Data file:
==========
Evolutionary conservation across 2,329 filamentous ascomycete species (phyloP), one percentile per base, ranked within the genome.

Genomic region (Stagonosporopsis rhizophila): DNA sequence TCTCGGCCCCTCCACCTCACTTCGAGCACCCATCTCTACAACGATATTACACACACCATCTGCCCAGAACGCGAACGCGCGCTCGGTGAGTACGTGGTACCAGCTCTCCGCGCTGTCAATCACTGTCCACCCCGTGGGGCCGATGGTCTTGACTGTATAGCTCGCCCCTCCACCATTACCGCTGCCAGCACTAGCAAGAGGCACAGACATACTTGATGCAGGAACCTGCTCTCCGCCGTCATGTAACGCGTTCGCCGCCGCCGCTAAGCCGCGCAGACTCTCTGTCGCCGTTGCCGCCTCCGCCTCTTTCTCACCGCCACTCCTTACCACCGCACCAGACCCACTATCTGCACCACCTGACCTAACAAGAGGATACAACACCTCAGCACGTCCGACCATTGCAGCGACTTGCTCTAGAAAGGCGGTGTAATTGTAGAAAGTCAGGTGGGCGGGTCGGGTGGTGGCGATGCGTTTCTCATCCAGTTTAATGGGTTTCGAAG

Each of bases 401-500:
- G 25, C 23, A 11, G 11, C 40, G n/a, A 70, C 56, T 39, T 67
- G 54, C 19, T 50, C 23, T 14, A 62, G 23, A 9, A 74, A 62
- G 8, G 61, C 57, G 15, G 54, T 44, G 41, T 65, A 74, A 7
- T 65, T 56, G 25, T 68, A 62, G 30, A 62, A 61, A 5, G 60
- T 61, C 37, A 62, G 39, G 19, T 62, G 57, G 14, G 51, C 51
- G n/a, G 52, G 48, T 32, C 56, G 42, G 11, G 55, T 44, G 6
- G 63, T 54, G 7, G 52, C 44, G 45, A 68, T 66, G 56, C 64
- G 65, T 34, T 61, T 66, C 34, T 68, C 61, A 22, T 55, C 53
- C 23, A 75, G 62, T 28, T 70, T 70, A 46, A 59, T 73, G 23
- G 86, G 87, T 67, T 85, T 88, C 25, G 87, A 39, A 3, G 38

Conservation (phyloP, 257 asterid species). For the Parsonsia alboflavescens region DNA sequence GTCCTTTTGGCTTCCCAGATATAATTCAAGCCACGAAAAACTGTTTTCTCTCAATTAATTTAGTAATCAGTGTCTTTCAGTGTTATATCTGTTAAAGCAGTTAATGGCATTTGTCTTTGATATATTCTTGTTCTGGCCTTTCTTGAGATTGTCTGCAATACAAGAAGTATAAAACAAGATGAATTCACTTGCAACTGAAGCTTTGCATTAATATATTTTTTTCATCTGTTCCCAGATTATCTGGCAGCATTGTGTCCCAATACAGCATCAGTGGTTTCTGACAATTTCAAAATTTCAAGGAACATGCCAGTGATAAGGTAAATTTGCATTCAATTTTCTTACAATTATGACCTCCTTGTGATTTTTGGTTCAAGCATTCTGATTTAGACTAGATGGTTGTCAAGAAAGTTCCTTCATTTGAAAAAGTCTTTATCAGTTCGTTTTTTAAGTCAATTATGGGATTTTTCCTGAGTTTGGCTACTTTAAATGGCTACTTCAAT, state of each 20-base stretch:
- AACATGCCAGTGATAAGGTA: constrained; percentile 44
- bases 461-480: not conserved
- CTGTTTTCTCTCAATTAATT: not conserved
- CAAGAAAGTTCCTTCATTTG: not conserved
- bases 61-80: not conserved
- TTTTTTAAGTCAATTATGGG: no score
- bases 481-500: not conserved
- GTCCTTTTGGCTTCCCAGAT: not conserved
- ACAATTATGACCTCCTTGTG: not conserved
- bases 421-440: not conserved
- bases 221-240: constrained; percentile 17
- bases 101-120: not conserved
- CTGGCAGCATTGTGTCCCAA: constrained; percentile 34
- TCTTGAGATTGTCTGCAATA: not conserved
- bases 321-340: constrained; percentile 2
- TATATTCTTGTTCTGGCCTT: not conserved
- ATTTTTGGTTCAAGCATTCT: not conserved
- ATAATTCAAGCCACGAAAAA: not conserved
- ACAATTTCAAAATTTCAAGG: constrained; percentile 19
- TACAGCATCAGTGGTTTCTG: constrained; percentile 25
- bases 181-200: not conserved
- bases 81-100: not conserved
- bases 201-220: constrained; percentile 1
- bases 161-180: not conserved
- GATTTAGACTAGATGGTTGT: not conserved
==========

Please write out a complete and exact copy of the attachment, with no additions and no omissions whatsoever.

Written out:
Evolutionary conservation across 2,329 filamentous ascomycete species (phyloP), one percentile per base, ranked within the genome.

Genomic region (Stagonosporopsis rhizophila): DNA sequence TCTCGGCCCCTCCACCTCACTTCGAGCACCCATCTCTACAACGATATTACACACACCATCTGCCCAGAACGCGAACGCGCGCTCGGTGAGTACGTGGTACCAGCTCTCCGCGCTGTCAATCACTGTCCACCCCGTGGGGCCGATGGTCTTGACTGTATAGCTCGCCCCTCCACCATTACCGCTGCCAGCACTAGCAAGAGGCACAGACATACTTGATGCAGGAACCTGCTCTCCGCCGTCATGTAACGCGTTCGCCGCCGCCGCTAAGCCGCGCAGACTCTCTGTCGCCGTTGCCGCCTCCGCCTCTTTCTCACCGCCACTCCTTACCACCGCACCAGACCCACTATCTGCACCACCTGACCTAACAAGAGGATACAACACCTCAGCACGTCCGACCATTGCAGCGACTTGCTCTAGAAAGGCGGTGTAATTGTAGAAAGTCAGGTGGGCGGGTCGGGTGGTGGCGATGCGTTTCTCATCCAGTTTAATGGGTTTCGAAG

Each of bases 401-500:
- G 25, C 23, A 11, G 11, C 40, G n/a, A 70, C 56, T 39, T 67
- G 54, C 19, T 50, C 23, T 14, A 62, G 23, A 9, A 74, A 62
- G 8, G 61, C 57, G 15, G 54, T 44, G 41, T 65, A 74, A 7
- T 65, T 56, G 25, T 68, A 62, G 30, A 62, A 61, A 5, G 60
- T 61, C 37, A 62, G 39, G 19, T 62, G 57, G 14, G 51, C 51
- G n/a, G 52, G 48, T 32, C 56, G 42, G 11, G 55, T 44, G 6
- G 63, T 54, G 7, G 52, C 44, G 45, A 68, T 66, G 56, C 64
- G 65, T 34, T 61, T 66, C 34, T 68, C 61, A 22, T 55, C 53
- C 23, A 75, G 62, T 28, T 70, T 70, A 46, A 59, T 73, G 23
- G 86, G 87, T 67, T 85, T 88, C 25, G 87, A 39, A 3, G 38

Conservation (phyloP, 257 asterid species). For the Parsonsia alboflavescens region DNA sequence GTCCTTTTGGCTTCCCAGATATAATTCAAGCCACGAAAAACTGTTTTCTCTCAATTAATTTAGTAATCAGTGTCTTTCAGTGTTATATCTGTTAAAGCAGTTAATGGCATTTGTCTTTGATATATTCTTGTTCTGGCCTTTCTTGAGATTGTCTGCAATACAAGAAGTATAAAACAAGATGAATTCACTTGCAACTGAAGCTTTGCATTAATATATTTTTTTCATCTGTTCCCAGATTATCTGGCAGCATTGTGTCCCAATACAGCATCAGTGGTTTCTGACAATTTCAAAATTTCAAGGAACATGCCAGTGATAAGGTAAATTTGCATTCAATTTTCTTACAATTATGACCTCCTTGTGATTTTTGGTTCAAGCATTCTGATTTAGACTAGATGGTTGTCAAGAAAGTTCCTTCATTTGAAAAAGTCTTTATCAGTTCGTTTTTTAAGTCAATTATGGGATTTTTCCTGAGTTTGGCTACTTTAAATGGCTACTTCAAT, state of each 20-base stretch:
- AACATGCCAGTGATAAGGTA: constrained; percentile 44
- bases 461-480: not conserved
- CTGTTTTCTCTCAATTAATT: not conserved
- CAAGAAAGTTCCTTCATTTG: not conserved
- bases 61-80: not conserved
- TTTTTTAAGTCAATTATGGG: no score
- bases 481-500: not conserved
- GTCCTTTTGGCTTCCCAGAT: not conserved
- ACAATTATGACCTCCTTGTG: not conserved
- bases 421-440: not conserved
- bases 221-240: constrained; percentile 17
- bases 101-120: not conserved
- CTGGCAGCATTGTGTCCCAA: constrained; percentile 34
- TCTTGAGATTGTCTGCAATA: not conserved
- bases 321-340: constrained; percentile 2
- TATATTCTTGTTCTGGCCTT: not conserved
- ATTTTTGGTTCAAGCATTCT: not conserved
- ATAATTCAAGCCACGAAAAA: not conserved
- ACAATTTCAAAATTTCAAGG: constrained; percentile 19
- TACAGCATCAGTGGTTTCTG: constrained; percentile 25
- bases 181-200: not conserved
- bases 81-100: not conserved
- bases 201-220: constrained; percentile 1
- bases 161-180: not conserved
- GATTTAGACTAGATGGTTGT: not conserved